Popular terms denoting knowledge have always retained the connection with ability in action lost by academic philosophies. Ken and can are allied words. Attention means caring for a thing, in the sense of both affection and of looking out for its welfare. Mind means carrying out instructions in action—as a child minds his mother—and taking care of something—as a nurse minds the baby. To be thoughtful, considerate, means to heed the claims of others. Apprehension means dread of undesirable consequences, as well as intellectual grasp. To have good sense or judgment is to know the conduct a situation calls for; discernment is not making distinctions for the sake of making them, an exercise reprobated as hair splitting, but is insight into an affair with reference to acting. Wisdom has never lost its association with the proper direction of life. Only in education, never in the life of farmer, sailor, merchant, physician, or laboratory experimenter, does knowledge mean primarily a store of information aloof from doing.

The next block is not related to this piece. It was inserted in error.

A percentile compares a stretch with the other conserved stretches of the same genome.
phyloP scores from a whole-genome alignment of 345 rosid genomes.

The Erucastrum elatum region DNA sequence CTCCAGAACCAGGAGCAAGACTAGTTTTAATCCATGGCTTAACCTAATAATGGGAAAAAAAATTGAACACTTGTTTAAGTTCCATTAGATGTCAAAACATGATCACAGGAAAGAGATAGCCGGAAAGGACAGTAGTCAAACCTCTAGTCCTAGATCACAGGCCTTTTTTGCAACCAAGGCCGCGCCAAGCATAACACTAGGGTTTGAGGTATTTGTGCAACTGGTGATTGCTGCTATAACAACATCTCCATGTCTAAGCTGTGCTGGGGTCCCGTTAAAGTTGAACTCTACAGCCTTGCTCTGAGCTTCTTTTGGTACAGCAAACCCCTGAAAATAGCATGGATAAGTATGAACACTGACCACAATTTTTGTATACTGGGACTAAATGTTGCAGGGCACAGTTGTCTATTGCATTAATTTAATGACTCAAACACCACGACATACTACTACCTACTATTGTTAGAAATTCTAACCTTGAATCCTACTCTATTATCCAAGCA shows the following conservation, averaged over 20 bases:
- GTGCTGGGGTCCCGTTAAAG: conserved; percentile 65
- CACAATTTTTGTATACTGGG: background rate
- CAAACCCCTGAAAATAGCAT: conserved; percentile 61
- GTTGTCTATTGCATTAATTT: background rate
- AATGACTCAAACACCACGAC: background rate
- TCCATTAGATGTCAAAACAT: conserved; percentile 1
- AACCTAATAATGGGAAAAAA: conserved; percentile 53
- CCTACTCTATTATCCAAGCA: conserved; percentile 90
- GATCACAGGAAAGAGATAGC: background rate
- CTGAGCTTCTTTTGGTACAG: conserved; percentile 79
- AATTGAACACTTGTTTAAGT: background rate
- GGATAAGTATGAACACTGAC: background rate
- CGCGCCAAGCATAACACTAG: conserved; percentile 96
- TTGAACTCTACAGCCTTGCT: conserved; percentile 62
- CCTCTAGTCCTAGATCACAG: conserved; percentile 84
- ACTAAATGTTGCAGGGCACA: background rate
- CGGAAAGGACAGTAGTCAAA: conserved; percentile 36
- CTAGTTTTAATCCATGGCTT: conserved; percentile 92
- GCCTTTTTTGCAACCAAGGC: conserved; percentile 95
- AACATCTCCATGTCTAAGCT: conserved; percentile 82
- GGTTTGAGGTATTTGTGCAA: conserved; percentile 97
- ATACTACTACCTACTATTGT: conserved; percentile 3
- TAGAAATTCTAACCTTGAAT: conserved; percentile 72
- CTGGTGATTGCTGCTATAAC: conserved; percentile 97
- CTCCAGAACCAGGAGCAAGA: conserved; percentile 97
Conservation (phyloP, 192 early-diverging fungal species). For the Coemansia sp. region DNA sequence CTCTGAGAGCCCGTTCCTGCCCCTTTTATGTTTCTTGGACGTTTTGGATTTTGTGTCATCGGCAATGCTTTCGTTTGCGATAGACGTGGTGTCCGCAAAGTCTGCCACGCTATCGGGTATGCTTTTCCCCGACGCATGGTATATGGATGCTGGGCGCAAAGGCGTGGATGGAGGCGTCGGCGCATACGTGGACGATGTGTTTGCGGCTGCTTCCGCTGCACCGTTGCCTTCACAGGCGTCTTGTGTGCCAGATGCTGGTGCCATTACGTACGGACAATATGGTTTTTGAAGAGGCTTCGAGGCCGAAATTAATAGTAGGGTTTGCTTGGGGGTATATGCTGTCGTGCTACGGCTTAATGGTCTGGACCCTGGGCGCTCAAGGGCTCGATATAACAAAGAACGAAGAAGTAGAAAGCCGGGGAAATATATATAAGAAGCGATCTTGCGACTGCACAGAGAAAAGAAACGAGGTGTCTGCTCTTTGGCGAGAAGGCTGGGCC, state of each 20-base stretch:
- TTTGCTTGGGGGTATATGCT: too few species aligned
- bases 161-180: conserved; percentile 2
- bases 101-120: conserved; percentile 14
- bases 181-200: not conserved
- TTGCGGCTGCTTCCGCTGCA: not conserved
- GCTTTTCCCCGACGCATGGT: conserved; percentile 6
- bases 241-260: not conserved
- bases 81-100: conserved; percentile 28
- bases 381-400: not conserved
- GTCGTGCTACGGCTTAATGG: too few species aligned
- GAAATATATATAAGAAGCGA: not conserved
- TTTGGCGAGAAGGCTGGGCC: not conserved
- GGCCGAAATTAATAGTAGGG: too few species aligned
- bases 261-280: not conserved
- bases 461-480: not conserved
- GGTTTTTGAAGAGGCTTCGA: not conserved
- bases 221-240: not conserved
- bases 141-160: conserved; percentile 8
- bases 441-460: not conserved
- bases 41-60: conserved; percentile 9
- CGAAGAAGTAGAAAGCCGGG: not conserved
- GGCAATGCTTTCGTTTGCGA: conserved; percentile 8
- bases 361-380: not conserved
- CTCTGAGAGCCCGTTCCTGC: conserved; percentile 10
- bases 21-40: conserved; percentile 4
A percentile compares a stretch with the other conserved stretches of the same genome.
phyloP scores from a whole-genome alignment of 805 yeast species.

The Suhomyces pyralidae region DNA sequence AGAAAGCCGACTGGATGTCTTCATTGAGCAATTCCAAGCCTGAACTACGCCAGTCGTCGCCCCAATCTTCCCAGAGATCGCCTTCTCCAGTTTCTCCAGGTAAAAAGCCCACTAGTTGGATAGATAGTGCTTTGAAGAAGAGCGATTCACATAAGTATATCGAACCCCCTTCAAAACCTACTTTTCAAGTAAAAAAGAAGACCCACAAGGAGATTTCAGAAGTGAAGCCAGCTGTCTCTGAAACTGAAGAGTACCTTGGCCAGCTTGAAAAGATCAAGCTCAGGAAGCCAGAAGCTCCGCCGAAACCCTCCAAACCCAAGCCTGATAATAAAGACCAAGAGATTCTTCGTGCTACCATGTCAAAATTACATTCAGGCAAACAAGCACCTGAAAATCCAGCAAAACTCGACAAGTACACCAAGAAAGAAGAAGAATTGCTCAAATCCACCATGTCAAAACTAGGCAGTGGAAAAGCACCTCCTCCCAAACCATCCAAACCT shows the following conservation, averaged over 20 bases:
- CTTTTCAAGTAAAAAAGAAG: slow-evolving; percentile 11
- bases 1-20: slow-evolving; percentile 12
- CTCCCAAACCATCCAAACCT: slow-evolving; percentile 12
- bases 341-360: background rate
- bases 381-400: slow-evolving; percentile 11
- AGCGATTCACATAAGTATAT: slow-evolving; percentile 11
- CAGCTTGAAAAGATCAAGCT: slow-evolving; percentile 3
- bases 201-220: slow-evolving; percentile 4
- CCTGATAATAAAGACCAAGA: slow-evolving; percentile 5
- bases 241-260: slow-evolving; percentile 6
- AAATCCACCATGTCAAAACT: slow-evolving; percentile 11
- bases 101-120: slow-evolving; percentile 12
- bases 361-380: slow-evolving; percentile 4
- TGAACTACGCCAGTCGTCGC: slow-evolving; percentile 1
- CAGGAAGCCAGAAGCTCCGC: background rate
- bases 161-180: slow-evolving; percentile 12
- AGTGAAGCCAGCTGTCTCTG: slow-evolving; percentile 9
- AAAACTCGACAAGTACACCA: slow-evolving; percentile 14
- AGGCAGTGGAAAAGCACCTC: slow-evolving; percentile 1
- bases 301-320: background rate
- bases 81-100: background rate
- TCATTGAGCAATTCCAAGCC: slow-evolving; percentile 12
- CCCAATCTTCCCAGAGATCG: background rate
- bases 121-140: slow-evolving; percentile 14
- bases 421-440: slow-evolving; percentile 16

Having to do with things in an intelligent way issues in acquaintance or familiarity. The things we are best acquainted with are the things we put to frequent use—such things as chairs, tables, pen, paper, clothes, food, knives and forks on the commonplace level, differentiating into more special objects according to a person's occupations in life. Knowledge of things in that intimate and emotional sense suggested by the word acquaintance is a precipitate from our employing them with a purpose. We have acted with or upon the thing so frequently that we can anticipate how it will act and react—such is the meaning of familiar acquaintance. We are ready for a familiar thing; it does not catch us napping, or play unexpected tricks with us. This attitude carries with it a sense of congeniality or friendliness, of ease and illumination; while the things with which we are not accustomed to deal are strange, foreign, cold, remote, "abstract."